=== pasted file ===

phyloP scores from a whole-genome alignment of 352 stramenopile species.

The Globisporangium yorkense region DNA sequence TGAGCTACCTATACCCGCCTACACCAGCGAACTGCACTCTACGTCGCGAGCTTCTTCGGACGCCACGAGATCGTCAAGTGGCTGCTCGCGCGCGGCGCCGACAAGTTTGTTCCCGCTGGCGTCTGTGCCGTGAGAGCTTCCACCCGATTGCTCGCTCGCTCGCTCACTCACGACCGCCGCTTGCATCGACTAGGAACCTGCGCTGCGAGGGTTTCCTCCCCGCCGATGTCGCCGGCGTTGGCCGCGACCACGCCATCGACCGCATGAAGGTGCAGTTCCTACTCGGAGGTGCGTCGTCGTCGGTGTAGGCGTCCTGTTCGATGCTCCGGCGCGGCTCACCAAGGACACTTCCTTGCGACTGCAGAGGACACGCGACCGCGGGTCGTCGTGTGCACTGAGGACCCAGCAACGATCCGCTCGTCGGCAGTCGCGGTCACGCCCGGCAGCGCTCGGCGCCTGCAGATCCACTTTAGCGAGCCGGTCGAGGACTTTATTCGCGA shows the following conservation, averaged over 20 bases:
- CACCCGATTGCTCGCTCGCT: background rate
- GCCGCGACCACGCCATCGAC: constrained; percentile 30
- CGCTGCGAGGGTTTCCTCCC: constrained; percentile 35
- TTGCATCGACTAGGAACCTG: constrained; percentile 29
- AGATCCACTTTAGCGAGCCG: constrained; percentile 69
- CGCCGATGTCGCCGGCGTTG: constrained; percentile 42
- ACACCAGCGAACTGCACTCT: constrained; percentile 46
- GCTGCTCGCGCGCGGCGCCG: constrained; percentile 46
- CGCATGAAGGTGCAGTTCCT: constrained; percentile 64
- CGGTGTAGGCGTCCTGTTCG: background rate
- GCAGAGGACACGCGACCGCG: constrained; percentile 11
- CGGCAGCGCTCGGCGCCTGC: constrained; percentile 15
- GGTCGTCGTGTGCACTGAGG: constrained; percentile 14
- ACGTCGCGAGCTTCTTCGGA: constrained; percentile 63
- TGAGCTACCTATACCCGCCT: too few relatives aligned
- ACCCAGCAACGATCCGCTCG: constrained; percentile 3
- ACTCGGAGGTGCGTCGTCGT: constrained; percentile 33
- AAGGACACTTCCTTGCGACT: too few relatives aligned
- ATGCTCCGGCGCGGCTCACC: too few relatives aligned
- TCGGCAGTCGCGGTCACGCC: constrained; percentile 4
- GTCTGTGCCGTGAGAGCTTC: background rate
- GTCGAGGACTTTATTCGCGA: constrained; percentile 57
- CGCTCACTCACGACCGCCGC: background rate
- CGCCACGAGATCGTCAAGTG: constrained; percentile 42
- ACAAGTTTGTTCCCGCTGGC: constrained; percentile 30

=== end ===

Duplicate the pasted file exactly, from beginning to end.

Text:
phyloP scores from a whole-genome alignment of 352 stramenopile species.

The Globisporangium yorkense region DNA sequence TGAGCTACCTATACCCGCCTACACCAGCGAACTGCACTCTACGTCGCGAGCTTCTTCGGACGCCACGAGATCGTCAAGTGGCTGCTCGCGCGCGGCGCCGACAAGTTTGTTCCCGCTGGCGTCTGTGCCGTGAGAGCTTCCACCCGATTGCTCGCTCGCTCGCTCACTCACGACCGCCGCTTGCATCGACTAGGAACCTGCGCTGCGAGGGTTTCCTCCCCGCCGATGTCGCCGGCGTTGGCCGCGACCACGCCATCGACCGCATGAAGGTGCAGTTCCTACTCGGAGGTGCGTCGTCGTCGGTGTAGGCGTCCTGTTCGATGCTCCGGCGCGGCTCACCAAGGACACTTCCTTGCGACTGCAGAGGACACGCGACCGCGGGTCGTCGTGTGCACTGAGGACCCAGCAACGATCCGCTCGTCGGCAGTCGCGGTCACGCCCGGCAGCGCTCGGCGCCTGCAGATCCACTTTAGCGAGCCGGTCGAGGACTTTATTCGCGA shows the following conservation, averaged over 20 bases:
- CACCCGATTGCTCGCTCGCT: background rate
- GCCGCGACCACGCCATCGAC: constrained; percentile 30
- CGCTGCGAGGGTTTCCTCCC: constrained; percentile 35
- TTGCATCGACTAGGAACCTG: constrained; percentile 29
- AGATCCACTTTAGCGAGCCG: constrained; percentile 69
- CGCCGATGTCGCCGGCGTTG: constrained; percentile 42
- ACACCAGCGAACTGCACTCT: constrained; percentile 46
- GCTGCTCGCGCGCGGCGCCG: constrained; percentile 46
- CGCATGAAGGTGCAGTTCCT: constrained; percentile 64
- CGGTGTAGGCGTCCTGTTCG: background rate
- GCAGAGGACACGCGACCGCG: constrained; percentile 11
- CGGCAGCGCTCGGCGCCTGC: constrained; percentile 15
- GGTCGTCGTGTGCACTGAGG: constrained; percentile 14
- ACGTCGCGAGCTTCTTCGGA: constrained; percentile 63
- TGAGCTACCTATACCCGCCT: too few relatives aligned
- ACCCAGCAACGATCCGCTCG: constrained; percentile 3
- ACTCGGAGGTGCGTCGTCGT: constrained; percentile 33
- AAGGACACTTCCTTGCGACT: too few relatives aligned
- ATGCTCCGGCGCGGCTCACC: too few relatives aligned
- TCGGCAGTCGCGGTCACGCC: constrained; percentile 4
- GTCTGTGCCGTGAGAGCTTC: background rate
- GTCGAGGACTTTATTCGCGA: constrained; percentile 57
- CGCTCACTCACGACCGCCGC: background rate
- CGCCACGAGATCGTCAAGTG: constrained; percentile 42
- ACAAGTTTGTTCCCGCTGGC: constrained; percentile 30